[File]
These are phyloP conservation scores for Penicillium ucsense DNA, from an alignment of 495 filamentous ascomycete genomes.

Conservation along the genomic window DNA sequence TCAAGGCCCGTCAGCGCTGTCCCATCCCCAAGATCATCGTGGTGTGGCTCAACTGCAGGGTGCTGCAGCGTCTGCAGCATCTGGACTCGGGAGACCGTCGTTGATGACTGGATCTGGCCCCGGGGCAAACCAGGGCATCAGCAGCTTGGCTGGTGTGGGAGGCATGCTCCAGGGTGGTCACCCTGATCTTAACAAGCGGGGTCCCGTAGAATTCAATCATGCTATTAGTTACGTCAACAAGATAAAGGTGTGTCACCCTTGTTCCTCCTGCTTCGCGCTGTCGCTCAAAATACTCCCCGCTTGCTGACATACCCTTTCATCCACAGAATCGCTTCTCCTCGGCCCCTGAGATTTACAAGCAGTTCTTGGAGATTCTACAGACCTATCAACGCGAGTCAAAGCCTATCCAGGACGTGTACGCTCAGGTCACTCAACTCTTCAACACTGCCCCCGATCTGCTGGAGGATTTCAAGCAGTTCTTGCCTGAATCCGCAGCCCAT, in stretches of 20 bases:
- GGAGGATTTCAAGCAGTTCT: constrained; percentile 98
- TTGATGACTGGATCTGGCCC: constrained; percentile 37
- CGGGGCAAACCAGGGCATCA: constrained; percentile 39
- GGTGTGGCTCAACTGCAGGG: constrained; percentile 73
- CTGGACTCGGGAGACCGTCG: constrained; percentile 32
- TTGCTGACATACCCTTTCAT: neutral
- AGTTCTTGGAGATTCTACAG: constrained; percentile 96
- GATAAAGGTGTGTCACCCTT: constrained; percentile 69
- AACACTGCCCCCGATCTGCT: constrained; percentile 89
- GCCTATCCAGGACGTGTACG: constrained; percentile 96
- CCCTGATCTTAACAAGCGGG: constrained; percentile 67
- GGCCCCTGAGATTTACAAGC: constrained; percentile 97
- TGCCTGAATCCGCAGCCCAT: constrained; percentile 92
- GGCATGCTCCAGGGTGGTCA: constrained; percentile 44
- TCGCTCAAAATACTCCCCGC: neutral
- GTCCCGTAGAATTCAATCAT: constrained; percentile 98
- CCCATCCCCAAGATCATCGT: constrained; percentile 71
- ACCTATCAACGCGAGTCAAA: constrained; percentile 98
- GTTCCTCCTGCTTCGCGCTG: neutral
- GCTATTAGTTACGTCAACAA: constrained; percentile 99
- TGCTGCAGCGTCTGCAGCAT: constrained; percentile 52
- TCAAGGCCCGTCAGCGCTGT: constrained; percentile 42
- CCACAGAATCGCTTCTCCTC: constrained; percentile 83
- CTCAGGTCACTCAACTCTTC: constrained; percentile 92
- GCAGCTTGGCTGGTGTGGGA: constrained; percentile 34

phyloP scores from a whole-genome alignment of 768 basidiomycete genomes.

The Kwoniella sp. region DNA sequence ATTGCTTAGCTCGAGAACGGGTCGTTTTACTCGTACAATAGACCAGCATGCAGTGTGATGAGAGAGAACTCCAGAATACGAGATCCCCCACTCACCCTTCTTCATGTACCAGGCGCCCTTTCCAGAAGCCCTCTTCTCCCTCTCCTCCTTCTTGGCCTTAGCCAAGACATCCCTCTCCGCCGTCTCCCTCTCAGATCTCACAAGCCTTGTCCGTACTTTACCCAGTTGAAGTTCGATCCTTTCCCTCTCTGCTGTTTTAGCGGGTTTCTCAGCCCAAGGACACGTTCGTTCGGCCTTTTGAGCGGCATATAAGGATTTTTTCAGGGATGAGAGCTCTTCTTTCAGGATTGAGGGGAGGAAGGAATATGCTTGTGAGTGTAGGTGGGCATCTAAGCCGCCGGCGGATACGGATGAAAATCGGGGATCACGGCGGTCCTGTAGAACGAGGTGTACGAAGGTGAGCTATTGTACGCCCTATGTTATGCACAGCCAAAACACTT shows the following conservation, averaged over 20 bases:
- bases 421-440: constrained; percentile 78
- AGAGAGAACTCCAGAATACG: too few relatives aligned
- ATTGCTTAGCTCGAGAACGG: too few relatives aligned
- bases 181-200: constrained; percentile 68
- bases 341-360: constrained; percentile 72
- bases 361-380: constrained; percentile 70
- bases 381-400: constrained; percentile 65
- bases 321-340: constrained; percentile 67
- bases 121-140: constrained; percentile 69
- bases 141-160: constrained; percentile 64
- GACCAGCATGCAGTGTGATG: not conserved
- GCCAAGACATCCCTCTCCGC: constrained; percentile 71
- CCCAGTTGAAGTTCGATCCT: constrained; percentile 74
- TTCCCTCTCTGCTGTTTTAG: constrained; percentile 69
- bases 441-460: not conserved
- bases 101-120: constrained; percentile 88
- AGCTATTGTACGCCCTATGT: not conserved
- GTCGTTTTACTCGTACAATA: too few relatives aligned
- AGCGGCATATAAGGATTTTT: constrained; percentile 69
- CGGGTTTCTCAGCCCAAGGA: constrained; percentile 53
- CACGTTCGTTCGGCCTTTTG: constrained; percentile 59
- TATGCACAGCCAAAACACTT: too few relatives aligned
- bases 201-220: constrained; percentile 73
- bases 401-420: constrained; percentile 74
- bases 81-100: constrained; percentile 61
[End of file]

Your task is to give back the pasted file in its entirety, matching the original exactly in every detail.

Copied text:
These are phyloP conservation scores for Penicillium ucsense DNA, from an alignment of 495 filamentous ascomycete genomes.

Conservation along the genomic window DNA sequence TCAAGGCCCGTCAGCGCTGTCCCATCCCCAAGATCATCGTGGTGTGGCTCAACTGCAGGGTGCTGCAGCGTCTGCAGCATCTGGACTCGGGAGACCGTCGTTGATGACTGGATCTGGCCCCGGGGCAAACCAGGGCATCAGCAGCTTGGCTGGTGTGGGAGGCATGCTCCAGGGTGGTCACCCTGATCTTAACAAGCGGGGTCCCGTAGAATTCAATCATGCTATTAGTTACGTCAACAAGATAAAGGTGTGTCACCCTTGTTCCTCCTGCTTCGCGCTGTCGCTCAAAATACTCCCCGCTTGCTGACATACCCTTTCATCCACAGAATCGCTTCTCCTCGGCCCCTGAGATTTACAAGCAGTTCTTGGAGATTCTACAGACCTATCAACGCGAGTCAAAGCCTATCCAGGACGTGTACGCTCAGGTCACTCAACTCTTCAACACTGCCCCCGATCTGCTGGAGGATTTCAAGCAGTTCTTGCCTGAATCCGCAGCCCAT, in stretches of 20 bases:
- GGAGGATTTCAAGCAGTTCT: constrained; percentile 98
- TTGATGACTGGATCTGGCCC: constrained; percentile 37
- CGGGGCAAACCAGGGCATCA: constrained; percentile 39
- GGTGTGGCTCAACTGCAGGG: constrained; percentile 73
- CTGGACTCGGGAGACCGTCG: constrained; percentile 32
- TTGCTGACATACCCTTTCAT: neutral
- AGTTCTTGGAGATTCTACAG: constrained; percentile 96
- GATAAAGGTGTGTCACCCTT: constrained; percentile 69
- AACACTGCCCCCGATCTGCT: constrained; percentile 89
- GCCTATCCAGGACGTGTACG: constrained; percentile 96
- CCCTGATCTTAACAAGCGGG: constrained; percentile 67
- GGCCCCTGAGATTTACAAGC: constrained; percentile 97
- TGCCTGAATCCGCAGCCCAT: constrained; percentile 92
- GGCATGCTCCAGGGTGGTCA: constrained; percentile 44
- TCGCTCAAAATACTCCCCGC: neutral
- GTCCCGTAGAATTCAATCAT: constrained; percentile 98
- CCCATCCCCAAGATCATCGT: constrained; percentile 71
- ACCTATCAACGCGAGTCAAA: constrained; percentile 98
- GTTCCTCCTGCTTCGCGCTG: neutral
- GCTATTAGTTACGTCAACAA: constrained; percentile 99
- TGCTGCAGCGTCTGCAGCAT: constrained; percentile 52
- TCAAGGCCCGTCAGCGCTGT: constrained; percentile 42
- CCACAGAATCGCTTCTCCTC: constrained; percentile 83
- CTCAGGTCACTCAACTCTTC: constrained; percentile 92
- GCAGCTTGGCTGGTGTGGGA: constrained; percentile 34

phyloP scores from a whole-genome alignment of 768 basidiomycete genomes.

The Kwoniella sp. region DNA sequence ATTGCTTAGCTCGAGAACGGGTCGTTTTACTCGTACAATAGACCAGCATGCAGTGTGATGAGAGAGAACTCCAGAATACGAGATCCCCCACTCACCCTTCTTCATGTACCAGGCGCCCTTTCCAGAAGCCCTCTTCTCCCTCTCCTCCTTCTTGGCCTTAGCCAAGACATCCCTCTCCGCCGTCTCCCTCTCAGATCTCACAAGCCTTGTCCGTACTTTACCCAGTTGAAGTTCGATCCTTTCCCTCTCTGCTGTTTTAGCGGGTTTCTCAGCCCAAGGACACGTTCGTTCGGCCTTTTGAGCGGCATATAAGGATTTTTTCAGGGATGAGAGCTCTTCTTTCAGGATTGAGGGGAGGAAGGAATATGCTTGTGAGTGTAGGTGGGCATCTAAGCCGCCGGCGGATACGGATGAAAATCGGGGATCACGGCGGTCCTGTAGAACGAGGTGTACGAAGGTGAGCTATTGTACGCCCTATGTTATGCACAGCCAAAACACTT shows the following conservation, averaged over 20 bases:
- bases 421-440: constrained; percentile 78
- AGAGAGAACTCCAGAATACG: too few relatives aligned
- ATTGCTTAGCTCGAGAACGG: too few relatives aligned
- bases 181-200: constrained; percentile 68
- bases 341-360: constrained; percentile 72
- bases 361-380: constrained; percentile 70
- bases 381-400: constrained; percentile 65
- bases 321-340: constrained; percentile 67
- bases 121-140: constrained; percentile 69
- bases 141-160: constrained; percentile 64
- GACCAGCATGCAGTGTGATG: not conserved
- GCCAAGACATCCCTCTCCGC: constrained; percentile 71
- CCCAGTTGAAGTTCGATCCT: constrained; percentile 74
- TTCCCTCTCTGCTGTTTTAG: constrained; percentile 69
- bases 441-460: not conserved
- bases 101-120: constrained; percentile 88
- AGCTATTGTACGCCCTATGT: not conserved
- GTCGTTTTACTCGTACAATA: too few relatives aligned
- AGCGGCATATAAGGATTTTT: constrained; percentile 69
- CGGGTTTCTCAGCCCAAGGA: constrained; percentile 53
- CACGTTCGTTCGGCCTTTTG: constrained; percentile 59
- TATGCACAGCCAAAACACTT: too few relatives aligned
- bases 201-220: constrained; percentile 73
- bases 401-420: constrained; percentile 74
- bases 81-100: constrained; percentile 61